Chennai, November 18, 2017: “Climate Change is not a buzzword any more, it is a reality,” said Mrs Ameenah Gurib-Fakim, President of the Republic of Mauritius on the occasion of the Millennium Lecture at M S Swaminathan Research Foundation on November 18, 2016. Speaking on the topic, “Challenges and Opportunities for Mauritius through the lens of a Changing Climate”, Mrs Gurib-Fakim who is a scientist and the first woman President of her country, dwelt at length on the various efforts being taken by island nations such as Mauritius that are highly vulnerable to adverse effects of climate change.
“In Mauritius, the beaches are being rehabilitated, especially those sites that are most vulnerable so that they are less exposed.” She spoke for solidarity from the world. “Climate financing will help relieve economic burden of adapting to climate change impacts” and called for fair and equitable terms to access technology and financial resources for small island developing states.
Speaking of the very special relationship that Mauritius had with India, the President expressed the hope that there could be ways of looking at ways of partnership and collaboration with India especially to cope with climate change risks.
A genetic garden of halophytes – naturally occurring salt-tolerant plants – established by MSSRF in Vedaranyam, Tamil Nadu was inaugurated through video conference by Mrs Gurib-Fakim. Plants such as these are especially important in the context of increasing salinization of land, one of the adverse effects of climate change. Introducing the garden, Dr V Selvam, Executive Director MSSRF said the potential of halophyte for food for people, fodder for livestock, bio fuel and for ornamental purposes was being explored and all of these could reap rich rewards in anticipatory research for climate change.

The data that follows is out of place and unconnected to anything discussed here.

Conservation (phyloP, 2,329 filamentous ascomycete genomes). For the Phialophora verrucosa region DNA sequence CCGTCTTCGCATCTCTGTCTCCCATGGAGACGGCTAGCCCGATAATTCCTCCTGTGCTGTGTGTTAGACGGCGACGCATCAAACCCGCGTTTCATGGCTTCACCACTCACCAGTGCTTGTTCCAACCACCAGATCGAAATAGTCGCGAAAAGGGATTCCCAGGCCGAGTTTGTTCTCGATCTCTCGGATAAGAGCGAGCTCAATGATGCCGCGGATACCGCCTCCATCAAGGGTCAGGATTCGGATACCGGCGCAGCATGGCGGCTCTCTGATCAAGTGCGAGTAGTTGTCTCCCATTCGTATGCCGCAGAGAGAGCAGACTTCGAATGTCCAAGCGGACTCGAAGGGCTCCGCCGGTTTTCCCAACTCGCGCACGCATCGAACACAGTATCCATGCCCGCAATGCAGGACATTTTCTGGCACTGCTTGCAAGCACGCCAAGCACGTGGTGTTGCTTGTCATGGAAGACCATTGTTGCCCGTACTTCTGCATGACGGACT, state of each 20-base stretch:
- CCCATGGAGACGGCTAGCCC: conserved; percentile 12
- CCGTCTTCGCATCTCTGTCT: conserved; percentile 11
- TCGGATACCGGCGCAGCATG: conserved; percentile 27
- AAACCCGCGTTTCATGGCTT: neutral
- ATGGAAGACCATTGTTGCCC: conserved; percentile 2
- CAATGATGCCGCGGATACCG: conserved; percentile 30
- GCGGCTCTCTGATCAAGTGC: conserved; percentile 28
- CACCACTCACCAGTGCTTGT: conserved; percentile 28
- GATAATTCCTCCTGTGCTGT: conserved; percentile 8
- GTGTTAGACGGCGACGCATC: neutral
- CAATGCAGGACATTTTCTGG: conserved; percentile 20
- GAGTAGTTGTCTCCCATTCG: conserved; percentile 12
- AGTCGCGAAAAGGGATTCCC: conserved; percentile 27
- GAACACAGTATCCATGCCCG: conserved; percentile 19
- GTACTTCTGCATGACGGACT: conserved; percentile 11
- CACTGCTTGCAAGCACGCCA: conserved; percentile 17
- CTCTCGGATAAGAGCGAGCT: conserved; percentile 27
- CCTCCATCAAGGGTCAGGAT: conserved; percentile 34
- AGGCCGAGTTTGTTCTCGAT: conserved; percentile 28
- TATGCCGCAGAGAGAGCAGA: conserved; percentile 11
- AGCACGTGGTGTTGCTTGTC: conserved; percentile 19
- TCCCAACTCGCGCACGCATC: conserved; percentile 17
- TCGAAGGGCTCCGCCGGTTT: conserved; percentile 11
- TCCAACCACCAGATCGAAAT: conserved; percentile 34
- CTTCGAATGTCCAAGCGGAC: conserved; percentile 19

Commenting on Her Excellency’s speech, Prof Swaminathan said, the millennium lecture clearly brought out the emerging challenges caused by climate change. Among the different consequences of climate change, an important one, he said, is the rise in sea level caused by global warming. Islands like Mauritius will have to plan in advance methods of meeting the challenge. MSSRF from its very inception in 1989, has been working on protecting coastal communities from the adverse impact of a rise in sea level. Bioshields of mangroves and other halophytes have been promoted through the participation of local fisher and coastal communities, he added.
Commenting on the first halophyte garden, he noted, “This Gene Bank will be a source of genetic material for breeding new varieties of crops tolerant to coastal salinity. Also, this genetic garden will help in promoting below sea level farming, as it is already in practice in Kuttanad in Kerala. 97% of the world’s water is sea water. Therefore, sea water farming will help to strengthen coastal food security and employment”.
Talking about the effects of a rise in temperature by 1.5 degree celsius, he said “an increase in temperature will lead to a reduction in wheat production in North India by about 7 m tonnes each year. Therefore anticipatory action to meet the challenges of higher temperature, more recurrent drought and floods and sea level, will be very important for avoiding the emergence of climate refugees. The millennium address by H.E the President of the Mauritius is therefore a timely one”.